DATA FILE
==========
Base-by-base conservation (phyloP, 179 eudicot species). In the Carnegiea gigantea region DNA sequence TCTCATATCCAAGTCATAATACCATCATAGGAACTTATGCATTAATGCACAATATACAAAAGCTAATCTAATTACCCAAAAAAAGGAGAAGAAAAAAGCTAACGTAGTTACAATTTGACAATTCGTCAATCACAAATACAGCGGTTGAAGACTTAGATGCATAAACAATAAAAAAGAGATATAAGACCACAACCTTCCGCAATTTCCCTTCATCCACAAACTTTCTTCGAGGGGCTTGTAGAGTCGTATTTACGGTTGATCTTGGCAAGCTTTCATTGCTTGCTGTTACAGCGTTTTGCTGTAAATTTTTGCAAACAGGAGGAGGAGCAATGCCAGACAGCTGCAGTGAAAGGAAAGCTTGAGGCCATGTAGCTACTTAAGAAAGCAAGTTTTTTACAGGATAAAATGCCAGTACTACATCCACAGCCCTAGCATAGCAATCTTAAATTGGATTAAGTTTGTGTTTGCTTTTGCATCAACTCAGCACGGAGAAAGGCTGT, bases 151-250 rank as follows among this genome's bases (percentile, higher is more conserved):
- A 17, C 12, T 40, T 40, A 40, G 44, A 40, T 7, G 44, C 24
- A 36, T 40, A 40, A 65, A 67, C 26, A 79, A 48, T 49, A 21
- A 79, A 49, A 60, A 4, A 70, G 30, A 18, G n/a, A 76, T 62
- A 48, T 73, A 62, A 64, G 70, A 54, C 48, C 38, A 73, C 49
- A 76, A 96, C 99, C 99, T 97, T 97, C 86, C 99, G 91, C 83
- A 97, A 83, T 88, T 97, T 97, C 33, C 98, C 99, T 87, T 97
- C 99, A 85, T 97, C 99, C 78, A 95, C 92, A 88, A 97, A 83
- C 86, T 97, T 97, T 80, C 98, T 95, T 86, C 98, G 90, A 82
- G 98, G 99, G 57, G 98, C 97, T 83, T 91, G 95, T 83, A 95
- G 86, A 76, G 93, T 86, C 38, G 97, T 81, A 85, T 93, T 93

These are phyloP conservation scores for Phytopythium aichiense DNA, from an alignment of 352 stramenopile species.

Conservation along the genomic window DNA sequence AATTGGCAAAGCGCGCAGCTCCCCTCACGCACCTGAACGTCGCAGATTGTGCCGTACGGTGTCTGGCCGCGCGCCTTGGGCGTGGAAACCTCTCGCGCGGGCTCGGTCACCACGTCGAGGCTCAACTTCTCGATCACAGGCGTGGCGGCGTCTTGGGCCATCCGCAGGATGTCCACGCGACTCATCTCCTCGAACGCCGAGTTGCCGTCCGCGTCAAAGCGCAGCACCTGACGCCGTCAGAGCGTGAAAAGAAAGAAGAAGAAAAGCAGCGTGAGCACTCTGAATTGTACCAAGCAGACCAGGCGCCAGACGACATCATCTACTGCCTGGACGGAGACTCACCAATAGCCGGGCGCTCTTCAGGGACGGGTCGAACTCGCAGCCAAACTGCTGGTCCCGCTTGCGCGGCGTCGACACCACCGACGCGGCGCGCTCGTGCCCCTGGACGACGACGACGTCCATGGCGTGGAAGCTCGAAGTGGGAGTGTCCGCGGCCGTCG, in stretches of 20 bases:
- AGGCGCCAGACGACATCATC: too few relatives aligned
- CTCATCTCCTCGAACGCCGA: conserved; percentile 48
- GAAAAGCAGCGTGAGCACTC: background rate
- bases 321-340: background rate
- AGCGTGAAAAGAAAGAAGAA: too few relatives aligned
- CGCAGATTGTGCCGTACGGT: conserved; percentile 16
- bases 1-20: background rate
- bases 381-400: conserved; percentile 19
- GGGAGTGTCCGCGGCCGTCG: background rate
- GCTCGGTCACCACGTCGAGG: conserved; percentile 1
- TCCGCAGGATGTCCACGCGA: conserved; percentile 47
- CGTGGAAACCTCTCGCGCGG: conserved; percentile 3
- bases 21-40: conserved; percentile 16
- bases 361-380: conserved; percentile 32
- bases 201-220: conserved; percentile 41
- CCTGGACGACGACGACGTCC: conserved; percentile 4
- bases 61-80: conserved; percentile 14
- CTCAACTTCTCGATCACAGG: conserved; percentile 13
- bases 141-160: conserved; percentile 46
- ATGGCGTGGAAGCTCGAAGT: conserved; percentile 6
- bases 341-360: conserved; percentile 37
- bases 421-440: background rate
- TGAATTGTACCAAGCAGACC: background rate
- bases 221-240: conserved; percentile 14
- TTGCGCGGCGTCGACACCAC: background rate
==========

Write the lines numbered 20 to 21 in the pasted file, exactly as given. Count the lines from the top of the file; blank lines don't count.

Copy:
- bases 1-20: background rate
- bases 381-400: conserved; percentile 19